How to Start a Children's Photography Business in Today's Saturated Market
A children's photography business can be a rewarding and fun business, but you need to know the rules of the game to be successful. Children's photography has become a very diluted field with the proliferation of affordable digital cameras and the so-called it "do-it-your-selfers." Many new photographers do not have a clue about lighting and creative control of a camera. This is what will separate a professional from an amateur. It is imperative that you understand lighting;natural lighting and studio lighting (if you have a studio) and how to capture children using the manual controls of your camera. But there is more; read on.
Providing photographic services for any age group requires proficiency behind the camera, as well as clever and unique product lines. Having a signature product that cannot be found anywhere else will put you in the spotlight. (be the Coach purse of your industry) How can you differentiate yourself from the market? You can do this with the product lines you offer.
The location of your business can affect your profitability. Home businesses have their pros and cons, but they can get you off to a good start. Many photographers these days choose to work only on location, or at a client's home. Some photographers choose to work at a retail location, where clients can come to them. The location you choose will be part of your business model.
Finding your Niche in a Children's Photography Business
Traditional Children’s Portrait Studio
Traditional portraits are the classics that do not go out of style. Originality is the key,so your work does not look like another studio’s work. Lighting is crucial in a classic portrait, so make sure you have been educated on the types of studio lighting and can invest in the lighting equipment that is required to do a good job. Classical portraiture should have a timeless look. This is achieved through appropriate clothing and background (usually low or mid-key). Design consultations with your clients, prior the session, will ensure that you are educating your client on the style you wish to achieve. Ask clients to bring in their clothing,so you can coordinate it with the background. I often have the client choose the background so there are no surprises once I start shooting. A well planned session will result in a more profitable one. Traditional portraits, because they are timeless, appeal to a large market segment.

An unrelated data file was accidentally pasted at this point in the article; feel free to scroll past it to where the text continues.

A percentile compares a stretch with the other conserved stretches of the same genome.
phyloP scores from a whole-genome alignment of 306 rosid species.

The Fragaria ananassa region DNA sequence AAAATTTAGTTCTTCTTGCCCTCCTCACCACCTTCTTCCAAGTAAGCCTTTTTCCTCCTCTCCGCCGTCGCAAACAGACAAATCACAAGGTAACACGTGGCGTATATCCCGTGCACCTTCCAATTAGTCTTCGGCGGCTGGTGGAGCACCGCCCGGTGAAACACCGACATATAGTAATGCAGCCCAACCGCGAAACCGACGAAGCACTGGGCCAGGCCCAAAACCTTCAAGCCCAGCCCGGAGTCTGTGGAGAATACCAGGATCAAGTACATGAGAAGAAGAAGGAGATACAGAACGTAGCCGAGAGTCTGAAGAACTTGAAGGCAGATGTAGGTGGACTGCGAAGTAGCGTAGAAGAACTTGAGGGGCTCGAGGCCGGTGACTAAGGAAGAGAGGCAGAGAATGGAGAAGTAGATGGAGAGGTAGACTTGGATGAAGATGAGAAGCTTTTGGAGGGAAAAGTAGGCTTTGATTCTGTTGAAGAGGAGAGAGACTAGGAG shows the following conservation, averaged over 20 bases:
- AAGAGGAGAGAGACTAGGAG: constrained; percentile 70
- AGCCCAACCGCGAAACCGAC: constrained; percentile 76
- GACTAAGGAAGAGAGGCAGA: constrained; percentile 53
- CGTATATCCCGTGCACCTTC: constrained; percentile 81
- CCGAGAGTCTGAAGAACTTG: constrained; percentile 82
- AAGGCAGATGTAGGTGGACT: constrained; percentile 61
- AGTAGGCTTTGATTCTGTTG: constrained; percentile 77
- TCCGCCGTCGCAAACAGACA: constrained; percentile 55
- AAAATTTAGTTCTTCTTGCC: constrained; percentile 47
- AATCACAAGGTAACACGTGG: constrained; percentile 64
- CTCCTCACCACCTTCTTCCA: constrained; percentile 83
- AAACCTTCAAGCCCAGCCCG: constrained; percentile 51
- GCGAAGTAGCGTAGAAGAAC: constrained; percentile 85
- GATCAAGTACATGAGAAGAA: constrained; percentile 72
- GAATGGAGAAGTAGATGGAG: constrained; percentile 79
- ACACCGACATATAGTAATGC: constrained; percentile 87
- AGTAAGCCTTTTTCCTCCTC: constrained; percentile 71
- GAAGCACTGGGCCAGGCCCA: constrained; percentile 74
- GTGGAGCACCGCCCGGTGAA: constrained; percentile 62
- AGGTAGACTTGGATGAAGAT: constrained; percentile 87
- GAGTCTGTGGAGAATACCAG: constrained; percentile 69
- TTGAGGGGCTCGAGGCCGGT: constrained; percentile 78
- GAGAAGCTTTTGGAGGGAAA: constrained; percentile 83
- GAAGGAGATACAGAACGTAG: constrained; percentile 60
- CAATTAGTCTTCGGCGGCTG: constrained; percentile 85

Working with children is not all fun and games. Children under age five have a short attention span, so it may be necessary to offer short breaks and have lots of toys and noise makers to attract their attention. Patience is the key here. If you do not like working with this age group (I find it the most challenging) then find some other work. I usually have the child warm up in the play room for a few minutes. I always get down on their level and sometimes it works and sometimes it does not. Children can be very clingy with their parents at this age. Peek-a-boo behind the light box seems to always work to bring out expression. Simple games, playing music, and getting down to the level of the child are helpful tips in a successful children’s session.